Seat belts in vintage cars usually live a tough life. Buckles become scratched and dinged. Labels yellow. And, to make matters worse, plenty of old cars happened to be new cars when social habits such as smoking were extremely common. The smoke permeates the belts and, in particular, the shoulder harness assemblies. Before long, the belts and harness begin to look like refugees from a wrecking yard. Seat belt restoration in a vintage or classic car is a necessary part of interior restoration.
While seat upholstery gets cleaned, vinyl dashes and door panels get scrubbed, and carpets get shampooed, most folks forget about (or ignore) the lowly seat belt and shoulder harness. That's the bad news. The good news is, with a small amount of elbow grease and a few common cleaners, you can make the seat belt and shoulder harness assembly's gleam like new (or even better than new).
In our case, we have a pretty neat old Chevy Nova we're slowly working on. While a super low mileage vehicle, time and past owners still took their toll on the seat belts and shoulder harness. We took all of the belts and harnesses out of the car, bagged and tagged them for restoration, thinking initially we'd have to send them off for a professional rework (which, by the way, can cost upwards of $1,000 for a five or six piece set).
But then we stumbled across a series of restoration suggestions by the folks at the Supercar Registry. Basically, it was a series of inspirational ideas from people who restored their own seatbelts. We figured we'd try it. With nothing to lose, and maybe $1,000 to save, the idea was a no-brainer.
Strip The Parts.
First things first: The belts and harnesses have to be stripped. To remove the buckles, first turn them upside down on a soft surface (a rolled up terry towel is perfect). Next, a couple of thin gasket or paint scrapers must be inserted into each side of the buckle (see the accompanying photo). By carefully sliding the scrapers in place, you'll release the side attachment clips for the cover. Then insert a large flat blade screwdriver into the latch slot in the face of the buckle.
Rotate the screwdriver in the latch slot (maintaining steel on steel, rolling the latch off). The buckle cover will release, and the buttons will simply pop off. Repeat with the entire selection of buckle assembles, and remove anything else such as plastic covers. Set all of the hardware (fasteners, buckles, covers and so on) aside.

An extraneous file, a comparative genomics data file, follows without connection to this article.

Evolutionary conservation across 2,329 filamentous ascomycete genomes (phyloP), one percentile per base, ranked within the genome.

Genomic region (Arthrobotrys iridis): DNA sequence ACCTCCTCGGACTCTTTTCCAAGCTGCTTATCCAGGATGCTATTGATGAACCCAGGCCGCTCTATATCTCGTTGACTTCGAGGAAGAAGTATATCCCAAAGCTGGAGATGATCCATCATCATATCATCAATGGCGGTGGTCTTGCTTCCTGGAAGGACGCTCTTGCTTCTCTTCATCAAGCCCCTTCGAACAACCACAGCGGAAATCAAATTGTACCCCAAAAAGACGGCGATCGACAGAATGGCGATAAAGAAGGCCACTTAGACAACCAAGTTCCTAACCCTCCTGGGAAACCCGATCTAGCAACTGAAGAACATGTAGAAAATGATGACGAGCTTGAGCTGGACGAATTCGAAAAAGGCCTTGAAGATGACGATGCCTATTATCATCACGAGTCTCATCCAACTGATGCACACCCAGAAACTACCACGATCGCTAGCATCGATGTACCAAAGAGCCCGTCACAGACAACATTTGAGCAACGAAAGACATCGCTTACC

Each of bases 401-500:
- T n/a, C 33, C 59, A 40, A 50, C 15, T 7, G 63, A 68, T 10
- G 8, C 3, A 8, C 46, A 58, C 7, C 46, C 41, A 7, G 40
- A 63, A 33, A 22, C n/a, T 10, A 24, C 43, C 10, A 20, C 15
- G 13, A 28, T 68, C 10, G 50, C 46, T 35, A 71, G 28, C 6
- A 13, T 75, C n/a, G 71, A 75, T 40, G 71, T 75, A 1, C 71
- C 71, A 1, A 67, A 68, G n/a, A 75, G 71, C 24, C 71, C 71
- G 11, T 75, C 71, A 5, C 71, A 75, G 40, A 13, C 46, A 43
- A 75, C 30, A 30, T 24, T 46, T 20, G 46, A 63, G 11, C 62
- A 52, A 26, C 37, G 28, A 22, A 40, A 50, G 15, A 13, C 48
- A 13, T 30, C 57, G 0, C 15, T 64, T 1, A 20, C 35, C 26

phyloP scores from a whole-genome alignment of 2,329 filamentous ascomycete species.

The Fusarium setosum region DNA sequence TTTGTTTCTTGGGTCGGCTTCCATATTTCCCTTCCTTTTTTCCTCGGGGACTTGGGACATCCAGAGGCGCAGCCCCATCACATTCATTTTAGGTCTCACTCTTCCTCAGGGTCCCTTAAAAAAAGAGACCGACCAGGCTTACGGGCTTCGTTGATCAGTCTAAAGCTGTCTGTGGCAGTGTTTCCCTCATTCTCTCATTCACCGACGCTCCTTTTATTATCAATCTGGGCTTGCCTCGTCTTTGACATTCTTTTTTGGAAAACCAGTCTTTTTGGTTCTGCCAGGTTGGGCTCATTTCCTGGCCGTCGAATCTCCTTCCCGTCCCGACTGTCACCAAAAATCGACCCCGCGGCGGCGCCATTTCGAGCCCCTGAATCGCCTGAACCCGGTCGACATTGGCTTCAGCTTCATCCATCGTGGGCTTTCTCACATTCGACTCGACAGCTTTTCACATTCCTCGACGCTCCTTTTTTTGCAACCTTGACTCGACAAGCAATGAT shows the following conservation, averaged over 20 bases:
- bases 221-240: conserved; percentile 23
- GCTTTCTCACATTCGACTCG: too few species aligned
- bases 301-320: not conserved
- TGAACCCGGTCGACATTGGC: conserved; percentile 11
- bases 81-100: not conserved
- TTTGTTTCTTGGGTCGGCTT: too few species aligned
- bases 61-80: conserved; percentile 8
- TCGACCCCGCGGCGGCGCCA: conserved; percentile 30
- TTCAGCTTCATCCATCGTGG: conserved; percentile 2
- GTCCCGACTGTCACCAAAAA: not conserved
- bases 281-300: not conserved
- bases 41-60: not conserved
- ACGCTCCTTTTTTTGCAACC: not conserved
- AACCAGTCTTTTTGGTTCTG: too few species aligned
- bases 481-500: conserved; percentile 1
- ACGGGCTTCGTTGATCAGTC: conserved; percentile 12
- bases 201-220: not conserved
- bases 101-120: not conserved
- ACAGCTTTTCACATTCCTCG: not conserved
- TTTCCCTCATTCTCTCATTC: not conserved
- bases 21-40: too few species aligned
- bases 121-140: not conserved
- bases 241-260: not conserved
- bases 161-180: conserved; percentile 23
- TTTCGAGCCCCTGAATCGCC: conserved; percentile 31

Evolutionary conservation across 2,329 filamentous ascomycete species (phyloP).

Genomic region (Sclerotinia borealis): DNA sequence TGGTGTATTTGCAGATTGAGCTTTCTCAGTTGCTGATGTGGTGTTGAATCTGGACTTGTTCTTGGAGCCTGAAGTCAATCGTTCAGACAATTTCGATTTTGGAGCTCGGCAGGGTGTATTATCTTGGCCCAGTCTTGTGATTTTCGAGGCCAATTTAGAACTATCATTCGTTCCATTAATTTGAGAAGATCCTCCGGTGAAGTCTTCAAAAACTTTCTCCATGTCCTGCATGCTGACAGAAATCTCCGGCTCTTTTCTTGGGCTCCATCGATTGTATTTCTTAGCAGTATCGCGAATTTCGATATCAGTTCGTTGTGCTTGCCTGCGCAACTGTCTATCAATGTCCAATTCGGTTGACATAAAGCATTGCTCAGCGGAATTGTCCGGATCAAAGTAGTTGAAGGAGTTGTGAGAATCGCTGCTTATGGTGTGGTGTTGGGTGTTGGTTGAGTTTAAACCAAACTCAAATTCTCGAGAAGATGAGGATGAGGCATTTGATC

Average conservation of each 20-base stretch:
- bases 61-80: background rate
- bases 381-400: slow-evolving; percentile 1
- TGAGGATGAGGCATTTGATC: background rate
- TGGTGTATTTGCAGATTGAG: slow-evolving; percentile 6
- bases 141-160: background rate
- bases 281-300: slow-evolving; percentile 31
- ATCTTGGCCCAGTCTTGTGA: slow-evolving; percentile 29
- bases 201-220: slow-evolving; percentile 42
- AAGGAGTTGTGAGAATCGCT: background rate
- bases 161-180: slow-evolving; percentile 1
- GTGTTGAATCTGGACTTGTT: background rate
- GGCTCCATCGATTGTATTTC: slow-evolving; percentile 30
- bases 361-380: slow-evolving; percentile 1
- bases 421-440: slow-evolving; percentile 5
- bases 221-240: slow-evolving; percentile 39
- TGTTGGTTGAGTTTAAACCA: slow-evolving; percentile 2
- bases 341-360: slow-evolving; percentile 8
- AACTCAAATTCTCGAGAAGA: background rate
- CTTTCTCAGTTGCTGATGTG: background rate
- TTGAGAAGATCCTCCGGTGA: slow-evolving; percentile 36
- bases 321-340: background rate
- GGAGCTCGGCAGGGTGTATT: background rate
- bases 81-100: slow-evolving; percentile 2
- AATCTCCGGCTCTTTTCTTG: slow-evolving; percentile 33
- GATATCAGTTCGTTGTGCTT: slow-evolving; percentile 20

Wash and Wear.
Next up, it's time to clean the bare belts and harnesses (keeping in mind you cannot remove anything sewn in place). We prepared a 5-gallon wash bucket with hot water along with a dash of common biodegradable automotive degreaser. Our belts weren't excessively soiled, but they had their fair share of cigarette smoke residue. We used a mix of approximately 25:1 (12 fluid ounces of degreaser to 2.5 gallons of water). For belts that are heavily soiled, you might have to use a bit stronger mix.
With the belts completely submerged in the water/degreaser mix, simply stir occasionally and allow the cleaner to work. We continued this for a couple of hours. The belts were rinsed with cold tap water then we "recharged" the bucket with another mix of hot water and degreaser. We followed the same steps. Once again, the belts were rinsed. We kept rinsing until the water in the bucket came out squeaky clean.
At this point, we strung the belts out on a section of steel doweling and draped it over a stepladder erected on the garage floor (one of the tips from the Supercar Registry). A good old-fashioned house fan was pointed at the belts. We simply allowed the fan to run at low speed until the belts dried (of course, that all depends upon the humidity level and the ambient temperature).
Polishing and Detailing.
While the seat belts are drying, you can turn your attention to the buckles and covers. The basic buckles (the steel parts) can be detailed with good quality chrome cleaner. If there is any corrosion, a bit of polishing with fine (0000) steel wool will cure it. Buff and you're done.
The plastic buckle covers are just as easy to detail. Here, we simply wet sanded the scratches with 2,000-grit sandpaper mounted on a rubber-sanding block. Just like automotive paint, we used a mix of household liquid dish soap and water as the lubricant. Be sure to flood the cover with the soapy water mix, as you're wet sanding. By the way, if you soak the sandpaper overnight in a tray of soap and water, it works better. Next, the covers were hand-polished with a good plastic polish.
Finally, we applied a light coat of automotive paint swirl remover on the buckle bodies and buffed with a (damp) soft synthetic pad mounted on a Makita variable speed buffer (turned to low). It's tough to handle the big buffer on a small pad, but once again the folks from the Supercar Registry came to the rescue, suggesting the buffer can be clamped upside down in a shop vice. We did that, but used a couple of pieces of plywood on each side of the buffer to keep the vise jaws from destroying the buffer. The results were fabulous.
Finally, once the belts are completely dry, you can reassemble the works. The seat belt material wraps around the buckle (see the accompanying photos) and the covers and actuator button simply snap into place. We cleaned the associated mount hardware and plastic trim separately. And with that, you're done. For a closer look, check out the accompanying photos. You might be surprised at how good the belts turn out!